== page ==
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In an apocalyptic, depopulated city, a young man named Bhu struggles to feed his ailing dog Lucy. Phan, the local pizza parlor owner, takes pity on Bhu and provides the meat Lucy needs so she can survive. But what exactly is in the meat? And how far is Bhu willing to go to save his dog?
Bhu walked his dog five times a day and this demanded his full attention. An overweight bulldog crossbreed, she spent much of her time splayed sluglike on a small leopard-print pillow, breathing in and out in shallow, gulping snorts. Always he needed to be careful not to overexert her when he lifted her onto the wheeled prosthesis that supported her back legs.
Her name was Lucy.
There was no need to keep her leashed as she squeaked up and down the cracked sidewalk, though Bhu kept a vigilant watch for the black dogs that roamed his street, aggressive strays that worked in packs and barked with intelligent diction. They stood in the grass of vacant lots between boarded buildings, in the shadowed awnings of long-shuttered storefronts. They followed Lucy with their eyes and muzzles as she worked her way to a place that suited her refined olfactory palate—never the same place twice—where she relieved herself, at length, and with difficulty.
Bhu had to make sure that the door closed securely. Sometimes it hung open, and Bhu didn’t feel safe knowing anyone—or even the dogs—could walk right in.
Not only a picky walker, Lucy was also a picky eater. Her tastes narrowed when her age hit double digits and most of her teeth fell out. She never lost weight, even when she refused to eat for days at a time. She only reliably ate ground beef that Bhu bought in five-pound packs at escalating prices from the last remaining supermarket in a five-mile radius. He chopped it with a wooden spatula in a badly dented pan. Lucy watched from her pillow, eyes and nose wet with tears and mucus, slimy as something dredged from an ocean trench.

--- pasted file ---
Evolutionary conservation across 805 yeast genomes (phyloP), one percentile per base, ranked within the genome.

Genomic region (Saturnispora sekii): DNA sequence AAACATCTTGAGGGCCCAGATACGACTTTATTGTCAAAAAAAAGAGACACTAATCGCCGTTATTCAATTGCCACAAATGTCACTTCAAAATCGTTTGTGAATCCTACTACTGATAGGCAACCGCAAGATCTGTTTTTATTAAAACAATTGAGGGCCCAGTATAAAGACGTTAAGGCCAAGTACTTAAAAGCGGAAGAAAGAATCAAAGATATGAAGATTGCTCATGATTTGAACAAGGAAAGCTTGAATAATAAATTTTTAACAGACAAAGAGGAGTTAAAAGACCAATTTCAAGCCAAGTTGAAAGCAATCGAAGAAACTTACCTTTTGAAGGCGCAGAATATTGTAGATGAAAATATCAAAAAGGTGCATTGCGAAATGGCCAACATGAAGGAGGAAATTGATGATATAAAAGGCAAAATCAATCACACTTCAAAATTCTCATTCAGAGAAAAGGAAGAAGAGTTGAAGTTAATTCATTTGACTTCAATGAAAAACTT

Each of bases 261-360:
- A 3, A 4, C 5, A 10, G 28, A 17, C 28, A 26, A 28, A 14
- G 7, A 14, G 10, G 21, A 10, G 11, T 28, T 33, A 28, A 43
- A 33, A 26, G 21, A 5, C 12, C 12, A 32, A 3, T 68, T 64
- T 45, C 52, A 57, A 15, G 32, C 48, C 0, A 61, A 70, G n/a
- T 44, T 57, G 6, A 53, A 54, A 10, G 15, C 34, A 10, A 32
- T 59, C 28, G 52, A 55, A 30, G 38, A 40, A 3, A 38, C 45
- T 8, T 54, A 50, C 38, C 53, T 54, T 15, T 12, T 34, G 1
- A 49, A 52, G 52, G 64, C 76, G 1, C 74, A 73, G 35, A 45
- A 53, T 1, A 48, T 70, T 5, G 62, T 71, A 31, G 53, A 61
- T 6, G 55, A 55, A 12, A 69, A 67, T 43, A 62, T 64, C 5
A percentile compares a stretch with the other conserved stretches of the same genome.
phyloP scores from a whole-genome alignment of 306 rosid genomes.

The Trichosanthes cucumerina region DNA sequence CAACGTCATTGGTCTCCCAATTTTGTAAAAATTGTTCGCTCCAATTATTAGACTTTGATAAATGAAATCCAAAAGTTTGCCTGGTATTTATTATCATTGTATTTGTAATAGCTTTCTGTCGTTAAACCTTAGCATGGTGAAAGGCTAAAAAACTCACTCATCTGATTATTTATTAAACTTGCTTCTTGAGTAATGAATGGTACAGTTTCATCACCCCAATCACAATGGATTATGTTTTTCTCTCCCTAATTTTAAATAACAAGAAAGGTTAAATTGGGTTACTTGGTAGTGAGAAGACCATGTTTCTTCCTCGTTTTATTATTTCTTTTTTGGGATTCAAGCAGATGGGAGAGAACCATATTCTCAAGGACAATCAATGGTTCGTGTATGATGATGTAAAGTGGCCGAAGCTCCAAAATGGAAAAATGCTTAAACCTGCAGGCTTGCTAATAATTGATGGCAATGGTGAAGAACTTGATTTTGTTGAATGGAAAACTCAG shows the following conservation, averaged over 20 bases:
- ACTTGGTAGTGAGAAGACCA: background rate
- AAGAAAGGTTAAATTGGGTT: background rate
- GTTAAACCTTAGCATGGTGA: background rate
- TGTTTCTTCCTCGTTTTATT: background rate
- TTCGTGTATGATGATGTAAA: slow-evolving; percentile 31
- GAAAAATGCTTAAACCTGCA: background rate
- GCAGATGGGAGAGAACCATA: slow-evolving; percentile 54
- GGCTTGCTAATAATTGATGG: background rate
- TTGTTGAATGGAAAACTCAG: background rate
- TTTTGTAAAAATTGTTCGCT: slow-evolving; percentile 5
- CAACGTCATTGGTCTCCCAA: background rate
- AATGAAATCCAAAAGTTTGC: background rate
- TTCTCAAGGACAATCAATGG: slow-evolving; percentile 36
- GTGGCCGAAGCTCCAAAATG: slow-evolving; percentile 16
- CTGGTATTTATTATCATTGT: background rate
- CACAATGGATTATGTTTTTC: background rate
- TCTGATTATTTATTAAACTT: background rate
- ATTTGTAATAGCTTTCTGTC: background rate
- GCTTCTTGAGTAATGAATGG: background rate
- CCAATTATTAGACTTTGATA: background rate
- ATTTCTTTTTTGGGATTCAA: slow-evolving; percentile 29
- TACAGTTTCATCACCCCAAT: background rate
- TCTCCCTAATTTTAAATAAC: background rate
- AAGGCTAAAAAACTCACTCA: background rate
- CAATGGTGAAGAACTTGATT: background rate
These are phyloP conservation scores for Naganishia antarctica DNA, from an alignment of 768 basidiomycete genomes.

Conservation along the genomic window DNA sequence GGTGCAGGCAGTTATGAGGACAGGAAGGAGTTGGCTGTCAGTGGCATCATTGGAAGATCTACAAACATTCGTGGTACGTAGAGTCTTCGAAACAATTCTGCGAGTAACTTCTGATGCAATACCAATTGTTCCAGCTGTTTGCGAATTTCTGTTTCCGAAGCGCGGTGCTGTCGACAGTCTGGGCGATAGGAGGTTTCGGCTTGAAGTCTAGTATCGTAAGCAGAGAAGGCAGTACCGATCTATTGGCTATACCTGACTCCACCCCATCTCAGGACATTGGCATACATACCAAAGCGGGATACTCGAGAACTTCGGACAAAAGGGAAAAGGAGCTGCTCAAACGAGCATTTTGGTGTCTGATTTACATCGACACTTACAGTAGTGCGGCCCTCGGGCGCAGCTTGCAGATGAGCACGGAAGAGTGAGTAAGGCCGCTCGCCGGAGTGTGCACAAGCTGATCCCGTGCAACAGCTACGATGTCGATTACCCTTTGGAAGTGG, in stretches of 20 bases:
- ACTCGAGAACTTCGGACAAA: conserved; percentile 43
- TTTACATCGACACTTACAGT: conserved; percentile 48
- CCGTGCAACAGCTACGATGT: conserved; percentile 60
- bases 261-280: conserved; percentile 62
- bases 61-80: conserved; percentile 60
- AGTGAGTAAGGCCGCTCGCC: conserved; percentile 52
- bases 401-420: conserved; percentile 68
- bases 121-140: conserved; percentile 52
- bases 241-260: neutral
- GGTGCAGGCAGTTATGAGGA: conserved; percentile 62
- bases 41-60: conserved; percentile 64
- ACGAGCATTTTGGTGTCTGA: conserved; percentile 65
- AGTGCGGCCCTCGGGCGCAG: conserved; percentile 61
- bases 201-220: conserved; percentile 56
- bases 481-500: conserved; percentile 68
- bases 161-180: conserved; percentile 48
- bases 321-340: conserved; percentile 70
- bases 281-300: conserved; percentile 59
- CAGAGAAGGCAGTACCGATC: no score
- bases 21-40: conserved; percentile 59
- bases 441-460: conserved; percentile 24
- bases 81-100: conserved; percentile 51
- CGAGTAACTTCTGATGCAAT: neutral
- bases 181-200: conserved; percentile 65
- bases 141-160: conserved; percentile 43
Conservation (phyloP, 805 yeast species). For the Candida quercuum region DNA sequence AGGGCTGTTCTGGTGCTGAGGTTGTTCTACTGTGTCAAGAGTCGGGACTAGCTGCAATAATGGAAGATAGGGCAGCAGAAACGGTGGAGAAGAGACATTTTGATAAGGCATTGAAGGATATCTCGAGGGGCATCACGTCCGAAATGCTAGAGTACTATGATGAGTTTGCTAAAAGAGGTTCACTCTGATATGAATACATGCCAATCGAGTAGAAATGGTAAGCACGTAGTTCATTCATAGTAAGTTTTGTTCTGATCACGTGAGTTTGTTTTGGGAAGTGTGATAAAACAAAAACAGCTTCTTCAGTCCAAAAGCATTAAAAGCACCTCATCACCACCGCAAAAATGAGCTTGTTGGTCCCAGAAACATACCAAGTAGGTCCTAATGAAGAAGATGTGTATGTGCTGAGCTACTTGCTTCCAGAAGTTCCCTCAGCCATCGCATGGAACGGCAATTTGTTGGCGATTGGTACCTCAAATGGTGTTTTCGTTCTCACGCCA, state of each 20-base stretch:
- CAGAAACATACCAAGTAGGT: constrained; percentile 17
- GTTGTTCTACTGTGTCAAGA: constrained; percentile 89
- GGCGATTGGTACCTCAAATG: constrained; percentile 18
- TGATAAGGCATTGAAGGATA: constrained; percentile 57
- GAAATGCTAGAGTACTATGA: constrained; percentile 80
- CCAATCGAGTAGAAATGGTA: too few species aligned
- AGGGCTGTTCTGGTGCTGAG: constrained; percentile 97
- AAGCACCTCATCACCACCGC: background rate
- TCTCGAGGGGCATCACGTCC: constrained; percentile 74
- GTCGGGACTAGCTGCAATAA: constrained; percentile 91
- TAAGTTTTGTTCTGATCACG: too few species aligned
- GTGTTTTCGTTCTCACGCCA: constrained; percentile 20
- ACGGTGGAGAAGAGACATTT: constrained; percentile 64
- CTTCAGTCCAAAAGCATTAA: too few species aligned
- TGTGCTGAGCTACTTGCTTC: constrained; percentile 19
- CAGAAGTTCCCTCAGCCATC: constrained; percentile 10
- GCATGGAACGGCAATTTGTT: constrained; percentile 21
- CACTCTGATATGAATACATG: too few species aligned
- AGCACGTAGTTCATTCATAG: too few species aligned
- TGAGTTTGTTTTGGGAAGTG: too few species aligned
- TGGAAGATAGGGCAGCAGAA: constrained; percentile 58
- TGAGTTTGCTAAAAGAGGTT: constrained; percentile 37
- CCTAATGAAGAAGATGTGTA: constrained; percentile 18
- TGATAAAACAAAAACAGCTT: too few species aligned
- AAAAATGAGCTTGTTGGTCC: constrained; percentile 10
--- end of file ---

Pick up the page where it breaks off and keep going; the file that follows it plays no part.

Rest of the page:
The beef gave off no odor; instead the kitchen smelled perpetually of the wax that he used to make candles in case the power went out.
Bhu lived on the first floor of a now mostly-empty co-op. The last thing the super told him, before she went on an indefinite sabbatical, was that Bhu could take any apartment that he wanted, if it was empty. Eventually he relocated to a place on the first floor because he got sick of carrying Lucy up and down the stairs. No one else lived on the first floor. All the shuffling old ladies who took great care to avoid him went up and down the stairs without complaint.
Most of the lights in the hall had burned out. Every time Bhu changed one, another would go dark the next day.
Bhu’s cough worsened. Five-foot-two and always wiry, his cheeks hollowed and his hair fell out in tufts. Bhu often ran his fingers along a patchy goatee which was the only place that his facial hair grew at all, reduced to the essentials, much like his life. Work, sustenance, personal hygiene. The care and comfort of Lucy, above all. He spoke to her at length about his days, his thoughts, the things he saw in this festering city. He did often not think about what he would do when she died. It hurt too much. He liked to think, given the state of things, that the world would end long before she did.
Famous Signoretti’s Italian Bistro had operated without a single day off for seventy-five years. No catastrophe of any scale had ever kept its shutters from opening, and this slow-looming cultural decay that Bhu felt in his marrow didn’t seem likely to be the first. Customers still trickled in throughout each day and filled the tables during the dinner rush.